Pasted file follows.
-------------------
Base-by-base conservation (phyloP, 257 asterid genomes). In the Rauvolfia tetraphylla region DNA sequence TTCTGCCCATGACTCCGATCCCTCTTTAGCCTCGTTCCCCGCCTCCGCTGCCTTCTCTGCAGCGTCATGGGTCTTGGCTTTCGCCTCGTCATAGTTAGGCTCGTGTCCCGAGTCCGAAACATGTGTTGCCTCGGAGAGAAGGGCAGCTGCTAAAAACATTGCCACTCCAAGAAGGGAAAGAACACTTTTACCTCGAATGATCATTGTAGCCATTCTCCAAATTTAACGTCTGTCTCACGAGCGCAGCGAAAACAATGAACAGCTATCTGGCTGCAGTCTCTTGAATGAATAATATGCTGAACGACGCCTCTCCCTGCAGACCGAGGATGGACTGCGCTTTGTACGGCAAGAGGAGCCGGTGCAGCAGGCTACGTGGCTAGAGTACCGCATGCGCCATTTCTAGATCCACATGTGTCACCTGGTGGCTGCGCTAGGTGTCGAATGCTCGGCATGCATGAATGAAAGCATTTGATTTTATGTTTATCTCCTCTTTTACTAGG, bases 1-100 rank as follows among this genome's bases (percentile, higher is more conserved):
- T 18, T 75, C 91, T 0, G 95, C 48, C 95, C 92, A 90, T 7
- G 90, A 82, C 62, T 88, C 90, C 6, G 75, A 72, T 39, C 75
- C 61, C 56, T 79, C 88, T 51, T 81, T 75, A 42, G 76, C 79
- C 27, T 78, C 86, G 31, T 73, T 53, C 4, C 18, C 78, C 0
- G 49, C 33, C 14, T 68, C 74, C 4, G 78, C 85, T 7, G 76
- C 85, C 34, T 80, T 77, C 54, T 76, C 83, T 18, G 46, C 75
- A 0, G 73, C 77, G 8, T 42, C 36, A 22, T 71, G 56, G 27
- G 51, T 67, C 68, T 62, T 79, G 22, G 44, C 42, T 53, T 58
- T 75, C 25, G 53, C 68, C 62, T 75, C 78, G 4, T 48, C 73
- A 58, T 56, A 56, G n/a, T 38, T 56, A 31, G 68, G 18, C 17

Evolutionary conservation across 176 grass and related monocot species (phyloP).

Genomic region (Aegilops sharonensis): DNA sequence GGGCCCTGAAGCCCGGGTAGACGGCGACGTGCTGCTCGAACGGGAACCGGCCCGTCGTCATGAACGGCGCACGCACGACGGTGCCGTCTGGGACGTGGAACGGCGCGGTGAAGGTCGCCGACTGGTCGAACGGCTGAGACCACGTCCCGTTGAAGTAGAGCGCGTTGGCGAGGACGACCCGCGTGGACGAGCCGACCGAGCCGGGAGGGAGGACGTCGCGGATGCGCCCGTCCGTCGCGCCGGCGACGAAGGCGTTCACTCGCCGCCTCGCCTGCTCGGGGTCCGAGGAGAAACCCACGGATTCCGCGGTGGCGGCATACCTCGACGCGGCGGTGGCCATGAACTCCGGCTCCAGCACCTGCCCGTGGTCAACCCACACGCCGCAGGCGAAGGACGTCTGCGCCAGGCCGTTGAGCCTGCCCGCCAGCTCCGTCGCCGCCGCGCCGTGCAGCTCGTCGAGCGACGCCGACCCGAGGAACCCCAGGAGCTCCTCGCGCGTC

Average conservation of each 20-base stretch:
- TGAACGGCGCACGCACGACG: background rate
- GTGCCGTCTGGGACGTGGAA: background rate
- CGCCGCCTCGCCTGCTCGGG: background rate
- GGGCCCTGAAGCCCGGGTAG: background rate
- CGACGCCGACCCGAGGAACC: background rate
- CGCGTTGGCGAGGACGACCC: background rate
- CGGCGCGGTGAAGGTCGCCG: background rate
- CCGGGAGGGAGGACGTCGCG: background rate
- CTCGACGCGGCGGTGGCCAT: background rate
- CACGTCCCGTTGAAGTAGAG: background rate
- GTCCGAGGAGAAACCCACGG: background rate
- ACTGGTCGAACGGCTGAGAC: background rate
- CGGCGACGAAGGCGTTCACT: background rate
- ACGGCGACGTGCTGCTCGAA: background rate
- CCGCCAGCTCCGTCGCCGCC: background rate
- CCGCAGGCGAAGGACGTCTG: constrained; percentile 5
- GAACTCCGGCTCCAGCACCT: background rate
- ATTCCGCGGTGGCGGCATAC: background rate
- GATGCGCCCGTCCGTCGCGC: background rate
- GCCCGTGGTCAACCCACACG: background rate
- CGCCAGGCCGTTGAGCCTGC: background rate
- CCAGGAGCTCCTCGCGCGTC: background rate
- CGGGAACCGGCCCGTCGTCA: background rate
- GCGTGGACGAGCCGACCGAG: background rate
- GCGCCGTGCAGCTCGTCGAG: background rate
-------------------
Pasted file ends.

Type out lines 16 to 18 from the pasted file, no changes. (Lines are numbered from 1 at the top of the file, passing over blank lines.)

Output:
- GTGCCGTCTGGGACGTGGAA: background rate
- CGCCGCCTCGCCTGCTCGGG: background rate
- GGGCCCTGAAGCCCGGGTAG: background rate